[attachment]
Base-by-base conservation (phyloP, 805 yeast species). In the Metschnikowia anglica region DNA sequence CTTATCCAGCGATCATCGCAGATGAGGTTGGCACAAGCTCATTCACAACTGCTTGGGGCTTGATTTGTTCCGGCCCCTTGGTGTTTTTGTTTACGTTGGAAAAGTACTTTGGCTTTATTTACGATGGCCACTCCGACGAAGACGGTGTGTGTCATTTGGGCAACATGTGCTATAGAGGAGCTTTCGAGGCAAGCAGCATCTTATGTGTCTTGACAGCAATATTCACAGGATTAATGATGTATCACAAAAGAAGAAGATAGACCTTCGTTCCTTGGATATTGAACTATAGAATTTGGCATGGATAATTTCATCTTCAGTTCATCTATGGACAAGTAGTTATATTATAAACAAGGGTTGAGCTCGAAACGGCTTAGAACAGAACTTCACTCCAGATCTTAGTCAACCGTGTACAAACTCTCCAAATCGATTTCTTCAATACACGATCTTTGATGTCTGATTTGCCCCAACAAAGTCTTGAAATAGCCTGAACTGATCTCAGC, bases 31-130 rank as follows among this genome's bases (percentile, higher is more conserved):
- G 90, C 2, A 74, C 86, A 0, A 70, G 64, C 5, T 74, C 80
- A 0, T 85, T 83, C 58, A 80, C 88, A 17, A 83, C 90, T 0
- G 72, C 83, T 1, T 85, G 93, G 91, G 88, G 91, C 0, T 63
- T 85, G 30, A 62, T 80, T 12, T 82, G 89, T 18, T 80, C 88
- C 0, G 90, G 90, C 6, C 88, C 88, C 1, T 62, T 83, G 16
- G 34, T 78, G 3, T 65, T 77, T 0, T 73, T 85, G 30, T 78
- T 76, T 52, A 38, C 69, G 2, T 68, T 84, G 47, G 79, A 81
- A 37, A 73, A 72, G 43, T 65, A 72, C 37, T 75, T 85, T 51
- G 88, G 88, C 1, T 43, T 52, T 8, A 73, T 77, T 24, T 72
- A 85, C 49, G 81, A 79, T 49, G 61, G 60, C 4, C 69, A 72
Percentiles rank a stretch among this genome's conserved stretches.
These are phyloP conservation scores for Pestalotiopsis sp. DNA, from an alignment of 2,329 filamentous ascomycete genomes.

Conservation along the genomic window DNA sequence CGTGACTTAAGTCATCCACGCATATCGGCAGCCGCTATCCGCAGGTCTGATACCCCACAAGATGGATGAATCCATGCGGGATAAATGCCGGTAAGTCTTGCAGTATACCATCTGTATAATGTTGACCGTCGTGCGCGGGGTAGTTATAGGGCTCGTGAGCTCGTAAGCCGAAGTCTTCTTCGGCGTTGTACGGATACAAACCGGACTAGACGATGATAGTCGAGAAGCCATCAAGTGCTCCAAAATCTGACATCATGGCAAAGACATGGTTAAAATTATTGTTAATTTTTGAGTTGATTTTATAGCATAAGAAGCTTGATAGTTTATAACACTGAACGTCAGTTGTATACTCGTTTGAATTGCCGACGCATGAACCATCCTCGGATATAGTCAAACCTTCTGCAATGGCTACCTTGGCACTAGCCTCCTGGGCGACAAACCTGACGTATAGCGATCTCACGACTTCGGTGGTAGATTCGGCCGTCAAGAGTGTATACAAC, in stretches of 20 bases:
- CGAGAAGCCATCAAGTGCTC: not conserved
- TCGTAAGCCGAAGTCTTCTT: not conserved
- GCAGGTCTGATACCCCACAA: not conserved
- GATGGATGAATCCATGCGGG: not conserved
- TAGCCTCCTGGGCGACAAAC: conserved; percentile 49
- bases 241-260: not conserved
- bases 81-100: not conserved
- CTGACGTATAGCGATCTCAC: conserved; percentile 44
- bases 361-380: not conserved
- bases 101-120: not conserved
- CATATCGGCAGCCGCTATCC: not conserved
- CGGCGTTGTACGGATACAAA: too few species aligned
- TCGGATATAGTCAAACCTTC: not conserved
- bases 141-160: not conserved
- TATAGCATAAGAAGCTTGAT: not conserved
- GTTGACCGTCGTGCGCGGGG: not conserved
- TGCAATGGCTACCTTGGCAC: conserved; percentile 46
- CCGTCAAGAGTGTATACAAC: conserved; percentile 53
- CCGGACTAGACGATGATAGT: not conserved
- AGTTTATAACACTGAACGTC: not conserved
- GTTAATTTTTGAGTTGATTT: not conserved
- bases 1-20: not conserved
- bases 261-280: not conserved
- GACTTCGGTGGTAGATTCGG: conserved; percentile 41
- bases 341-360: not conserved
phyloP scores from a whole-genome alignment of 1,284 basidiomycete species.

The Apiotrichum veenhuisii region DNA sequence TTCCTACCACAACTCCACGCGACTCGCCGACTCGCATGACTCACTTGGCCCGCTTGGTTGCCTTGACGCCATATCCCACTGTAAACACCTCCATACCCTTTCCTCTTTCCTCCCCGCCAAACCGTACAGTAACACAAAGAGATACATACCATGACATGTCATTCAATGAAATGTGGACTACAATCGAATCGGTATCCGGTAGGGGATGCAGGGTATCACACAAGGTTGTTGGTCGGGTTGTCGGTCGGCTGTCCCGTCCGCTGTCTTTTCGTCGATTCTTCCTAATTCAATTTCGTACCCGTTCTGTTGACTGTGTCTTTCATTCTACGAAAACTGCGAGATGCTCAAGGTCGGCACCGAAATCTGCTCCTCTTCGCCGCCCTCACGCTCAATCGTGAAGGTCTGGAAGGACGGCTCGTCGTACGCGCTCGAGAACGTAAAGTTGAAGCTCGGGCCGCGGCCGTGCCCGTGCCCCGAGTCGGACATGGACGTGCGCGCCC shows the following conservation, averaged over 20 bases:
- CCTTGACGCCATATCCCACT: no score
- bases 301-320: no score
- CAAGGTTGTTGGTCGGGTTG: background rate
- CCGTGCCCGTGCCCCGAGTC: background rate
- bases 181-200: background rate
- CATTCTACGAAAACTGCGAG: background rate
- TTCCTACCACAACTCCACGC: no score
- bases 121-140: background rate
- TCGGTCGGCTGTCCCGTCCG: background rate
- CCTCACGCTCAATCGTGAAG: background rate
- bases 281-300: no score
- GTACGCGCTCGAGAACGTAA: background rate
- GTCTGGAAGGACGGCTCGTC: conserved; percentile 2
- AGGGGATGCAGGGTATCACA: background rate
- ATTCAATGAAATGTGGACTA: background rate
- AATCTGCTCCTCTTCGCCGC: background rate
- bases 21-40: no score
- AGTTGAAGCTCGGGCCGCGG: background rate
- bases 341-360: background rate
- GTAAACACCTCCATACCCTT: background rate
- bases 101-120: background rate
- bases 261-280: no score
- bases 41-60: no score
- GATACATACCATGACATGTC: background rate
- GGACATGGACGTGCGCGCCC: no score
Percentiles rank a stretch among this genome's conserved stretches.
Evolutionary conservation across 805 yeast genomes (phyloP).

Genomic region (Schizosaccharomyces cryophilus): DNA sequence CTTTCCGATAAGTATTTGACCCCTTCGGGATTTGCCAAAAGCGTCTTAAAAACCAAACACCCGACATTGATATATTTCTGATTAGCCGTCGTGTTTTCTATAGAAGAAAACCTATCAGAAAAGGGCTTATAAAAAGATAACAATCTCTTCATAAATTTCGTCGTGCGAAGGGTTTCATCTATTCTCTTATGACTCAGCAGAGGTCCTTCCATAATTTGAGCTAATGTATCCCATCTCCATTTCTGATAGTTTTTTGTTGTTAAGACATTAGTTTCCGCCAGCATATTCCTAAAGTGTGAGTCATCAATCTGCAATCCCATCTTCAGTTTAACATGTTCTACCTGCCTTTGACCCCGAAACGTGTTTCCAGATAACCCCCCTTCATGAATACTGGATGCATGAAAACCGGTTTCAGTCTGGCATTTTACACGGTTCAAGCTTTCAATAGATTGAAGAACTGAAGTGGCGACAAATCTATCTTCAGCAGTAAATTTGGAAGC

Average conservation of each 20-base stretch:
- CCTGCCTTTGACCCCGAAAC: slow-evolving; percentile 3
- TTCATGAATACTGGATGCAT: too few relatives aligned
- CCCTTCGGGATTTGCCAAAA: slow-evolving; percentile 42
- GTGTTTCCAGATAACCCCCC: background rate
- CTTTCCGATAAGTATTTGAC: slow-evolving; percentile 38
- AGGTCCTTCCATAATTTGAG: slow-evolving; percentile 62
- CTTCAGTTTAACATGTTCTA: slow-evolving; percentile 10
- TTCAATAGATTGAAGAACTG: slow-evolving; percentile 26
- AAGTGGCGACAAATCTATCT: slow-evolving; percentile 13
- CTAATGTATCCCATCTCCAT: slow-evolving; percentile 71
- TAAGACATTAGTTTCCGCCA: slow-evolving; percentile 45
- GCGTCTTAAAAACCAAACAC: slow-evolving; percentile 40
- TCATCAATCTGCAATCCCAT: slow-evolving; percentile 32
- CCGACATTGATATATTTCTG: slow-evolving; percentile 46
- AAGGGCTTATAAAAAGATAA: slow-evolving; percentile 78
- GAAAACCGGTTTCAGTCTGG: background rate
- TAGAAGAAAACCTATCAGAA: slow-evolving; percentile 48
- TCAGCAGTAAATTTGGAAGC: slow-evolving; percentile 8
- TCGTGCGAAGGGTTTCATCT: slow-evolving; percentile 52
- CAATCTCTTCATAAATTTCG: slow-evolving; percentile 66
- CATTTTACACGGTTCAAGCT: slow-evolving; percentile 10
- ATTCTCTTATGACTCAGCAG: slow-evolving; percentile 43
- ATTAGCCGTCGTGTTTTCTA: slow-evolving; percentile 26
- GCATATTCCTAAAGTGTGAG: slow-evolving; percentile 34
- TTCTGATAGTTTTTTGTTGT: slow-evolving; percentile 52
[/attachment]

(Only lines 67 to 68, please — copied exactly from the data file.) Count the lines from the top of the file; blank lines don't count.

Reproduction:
Percentiles rank a stretch among this genome's conserved stretches.
Evolutionary conservation across 805 yeast genomes (phyloP).